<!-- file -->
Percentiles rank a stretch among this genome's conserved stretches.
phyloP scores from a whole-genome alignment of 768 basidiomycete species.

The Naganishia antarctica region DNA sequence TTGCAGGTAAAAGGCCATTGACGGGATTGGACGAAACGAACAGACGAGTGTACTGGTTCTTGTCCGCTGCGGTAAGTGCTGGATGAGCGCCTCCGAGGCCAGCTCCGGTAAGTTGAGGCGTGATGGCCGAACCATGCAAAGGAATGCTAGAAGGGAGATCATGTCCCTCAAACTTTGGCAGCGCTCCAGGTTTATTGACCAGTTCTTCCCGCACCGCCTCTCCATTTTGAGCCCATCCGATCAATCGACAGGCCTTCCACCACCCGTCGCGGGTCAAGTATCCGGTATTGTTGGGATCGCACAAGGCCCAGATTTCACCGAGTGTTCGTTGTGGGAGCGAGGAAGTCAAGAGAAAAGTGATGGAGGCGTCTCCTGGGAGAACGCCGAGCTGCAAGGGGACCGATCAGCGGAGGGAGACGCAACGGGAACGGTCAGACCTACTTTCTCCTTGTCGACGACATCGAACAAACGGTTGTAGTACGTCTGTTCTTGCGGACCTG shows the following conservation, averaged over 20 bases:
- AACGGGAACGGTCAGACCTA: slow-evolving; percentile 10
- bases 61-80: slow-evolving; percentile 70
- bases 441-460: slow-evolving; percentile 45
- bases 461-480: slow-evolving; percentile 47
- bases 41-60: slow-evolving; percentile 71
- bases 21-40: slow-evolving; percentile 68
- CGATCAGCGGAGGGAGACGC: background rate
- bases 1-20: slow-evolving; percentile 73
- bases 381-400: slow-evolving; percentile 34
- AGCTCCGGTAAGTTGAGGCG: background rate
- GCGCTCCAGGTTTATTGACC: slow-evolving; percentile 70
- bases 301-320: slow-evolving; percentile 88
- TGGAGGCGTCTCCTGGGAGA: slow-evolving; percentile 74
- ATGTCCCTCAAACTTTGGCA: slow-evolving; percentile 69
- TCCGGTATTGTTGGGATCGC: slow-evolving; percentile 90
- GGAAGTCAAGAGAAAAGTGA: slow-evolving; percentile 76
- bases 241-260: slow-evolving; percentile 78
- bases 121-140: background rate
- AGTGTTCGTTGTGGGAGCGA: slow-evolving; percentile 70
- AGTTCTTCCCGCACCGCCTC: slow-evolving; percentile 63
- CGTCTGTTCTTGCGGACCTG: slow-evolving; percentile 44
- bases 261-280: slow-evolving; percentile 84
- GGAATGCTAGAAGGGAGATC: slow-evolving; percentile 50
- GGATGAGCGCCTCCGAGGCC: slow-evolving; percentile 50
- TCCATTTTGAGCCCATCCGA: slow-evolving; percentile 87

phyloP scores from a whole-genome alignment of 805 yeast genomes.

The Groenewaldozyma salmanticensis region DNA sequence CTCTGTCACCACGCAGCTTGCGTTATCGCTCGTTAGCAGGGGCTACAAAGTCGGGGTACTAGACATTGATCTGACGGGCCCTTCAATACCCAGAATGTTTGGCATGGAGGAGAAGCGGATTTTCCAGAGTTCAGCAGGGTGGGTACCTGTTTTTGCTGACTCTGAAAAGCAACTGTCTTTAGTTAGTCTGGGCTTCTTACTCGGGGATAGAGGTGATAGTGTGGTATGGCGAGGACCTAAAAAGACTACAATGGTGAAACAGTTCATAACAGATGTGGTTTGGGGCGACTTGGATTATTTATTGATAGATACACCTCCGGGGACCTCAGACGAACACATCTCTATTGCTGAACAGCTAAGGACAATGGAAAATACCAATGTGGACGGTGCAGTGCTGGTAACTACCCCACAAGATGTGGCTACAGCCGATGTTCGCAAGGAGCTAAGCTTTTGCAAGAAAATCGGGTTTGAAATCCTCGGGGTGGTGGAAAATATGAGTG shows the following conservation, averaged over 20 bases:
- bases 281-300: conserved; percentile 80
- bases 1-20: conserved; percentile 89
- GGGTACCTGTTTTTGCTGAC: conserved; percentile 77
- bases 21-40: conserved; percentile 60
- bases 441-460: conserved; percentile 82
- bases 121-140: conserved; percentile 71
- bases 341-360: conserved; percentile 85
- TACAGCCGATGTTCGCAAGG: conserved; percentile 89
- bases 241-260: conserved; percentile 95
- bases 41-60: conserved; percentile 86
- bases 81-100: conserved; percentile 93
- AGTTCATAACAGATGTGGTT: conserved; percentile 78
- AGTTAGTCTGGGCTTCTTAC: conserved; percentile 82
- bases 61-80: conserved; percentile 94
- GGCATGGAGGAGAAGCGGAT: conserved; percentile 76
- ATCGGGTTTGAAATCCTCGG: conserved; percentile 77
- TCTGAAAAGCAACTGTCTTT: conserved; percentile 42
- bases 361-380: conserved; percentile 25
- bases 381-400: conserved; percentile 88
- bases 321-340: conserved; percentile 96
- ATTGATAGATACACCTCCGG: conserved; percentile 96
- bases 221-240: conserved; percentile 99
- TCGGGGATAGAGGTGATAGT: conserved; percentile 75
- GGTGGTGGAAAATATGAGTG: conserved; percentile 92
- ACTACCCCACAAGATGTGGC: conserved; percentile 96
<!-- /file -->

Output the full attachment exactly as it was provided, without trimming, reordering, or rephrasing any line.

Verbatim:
Percentiles rank a stretch among this genome's conserved stretches.
phyloP scores from a whole-genome alignment of 768 basidiomycete species.

The Naganishia antarctica region DNA sequence TTGCAGGTAAAAGGCCATTGACGGGATTGGACGAAACGAACAGACGAGTGTACTGGTTCTTGTCCGCTGCGGTAAGTGCTGGATGAGCGCCTCCGAGGCCAGCTCCGGTAAGTTGAGGCGTGATGGCCGAACCATGCAAAGGAATGCTAGAAGGGAGATCATGTCCCTCAAACTTTGGCAGCGCTCCAGGTTTATTGACCAGTTCTTCCCGCACCGCCTCTCCATTTTGAGCCCATCCGATCAATCGACAGGCCTTCCACCACCCGTCGCGGGTCAAGTATCCGGTATTGTTGGGATCGCACAAGGCCCAGATTTCACCGAGTGTTCGTTGTGGGAGCGAGGAAGTCAAGAGAAAAGTGATGGAGGCGTCTCCTGGGAGAACGCCGAGCTGCAAGGGGACCGATCAGCGGAGGGAGACGCAACGGGAACGGTCAGACCTACTTTCTCCTTGTCGACGACATCGAACAAACGGTTGTAGTACGTCTGTTCTTGCGGACCTG shows the following conservation, averaged over 20 bases:
- AACGGGAACGGTCAGACCTA: slow-evolving; percentile 10
- bases 61-80: slow-evolving; percentile 70
- bases 441-460: slow-evolving; percentile 45
- bases 461-480: slow-evolving; percentile 47
- bases 41-60: slow-evolving; percentile 71
- bases 21-40: slow-evolving; percentile 68
- CGATCAGCGGAGGGAGACGC: background rate
- bases 1-20: slow-evolving; percentile 73
- bases 381-400: slow-evolving; percentile 34
- AGCTCCGGTAAGTTGAGGCG: background rate
- GCGCTCCAGGTTTATTGACC: slow-evolving; percentile 70
- bases 301-320: slow-evolving; percentile 88
- TGGAGGCGTCTCCTGGGAGA: slow-evolving; percentile 74
- ATGTCCCTCAAACTTTGGCA: slow-evolving; percentile 69
- TCCGGTATTGTTGGGATCGC: slow-evolving; percentile 90
- GGAAGTCAAGAGAAAAGTGA: slow-evolving; percentile 76
- bases 241-260: slow-evolving; percentile 78
- bases 121-140: background rate
- AGTGTTCGTTGTGGGAGCGA: slow-evolving; percentile 70
- AGTTCTTCCCGCACCGCCTC: slow-evolving; percentile 63
- CGTCTGTTCTTGCGGACCTG: slow-evolving; percentile 44
- bases 261-280: slow-evolving; percentile 84
- GGAATGCTAGAAGGGAGATC: slow-evolving; percentile 50
- GGATGAGCGCCTCCGAGGCC: slow-evolving; percentile 50
- TCCATTTTGAGCCCATCCGA: slow-evolving; percentile 87

phyloP scores from a whole-genome alignment of 805 yeast genomes.

The Groenewaldozyma salmanticensis region DNA sequence CTCTGTCACCACGCAGCTTGCGTTATCGCTCGTTAGCAGGGGCTACAAAGTCGGGGTACTAGACATTGATCTGACGGGCCCTTCAATACCCAGAATGTTTGGCATGGAGGAGAAGCGGATTTTCCAGAGTTCAGCAGGGTGGGTACCTGTTTTTGCTGACTCTGAAAAGCAACTGTCTTTAGTTAGTCTGGGCTTCTTACTCGGGGATAGAGGTGATAGTGTGGTATGGCGAGGACCTAAAAAGACTACAATGGTGAAACAGTTCATAACAGATGTGGTTTGGGGCGACTTGGATTATTTATTGATAGATACACCTCCGGGGACCTCAGACGAACACATCTCTATTGCTGAACAGCTAAGGACAATGGAAAATACCAATGTGGACGGTGCAGTGCTGGTAACTACCCCACAAGATGTGGCTACAGCCGATGTTCGCAAGGAGCTAAGCTTTTGCAAGAAAATCGGGTTTGAAATCCTCGGGGTGGTGGAAAATATGAGTG shows the following conservation, averaged over 20 bases:
- bases 281-300: conserved; percentile 80
- bases 1-20: conserved; percentile 89
- GGGTACCTGTTTTTGCTGAC: conserved; percentile 77
- bases 21-40: conserved; percentile 60
- bases 441-460: conserved; percentile 82
- bases 121-140: conserved; percentile 71
- bases 341-360: conserved; percentile 85
- TACAGCCGATGTTCGCAAGG: conserved; percentile 89
- bases 241-260: conserved; percentile 95
- bases 41-60: conserved; percentile 86
- bases 81-100: conserved; percentile 93
- AGTTCATAACAGATGTGGTT: conserved; percentile 78
- AGTTAGTCTGGGCTTCTTAC: conserved; percentile 82
- bases 61-80: conserved; percentile 94
- GGCATGGAGGAGAAGCGGAT: conserved; percentile 76
- ATCGGGTTTGAAATCCTCGG: conserved; percentile 77
- TCTGAAAAGCAACTGTCTTT: conserved; percentile 42
- bases 361-380: conserved; percentile 25
- bases 381-400: conserved; percentile 88
- bases 321-340: conserved; percentile 96
- ATTGATAGATACACCTCCGG: conserved; percentile 96
- bases 221-240: conserved; percentile 99
- TCGGGGATAGAGGTGATAGT: conserved; percentile 75
- GGTGGTGGAAAATATGAGTG: conserved; percentile 92
- ACTACCCCACAAGATGTGGC: conserved; percentile 96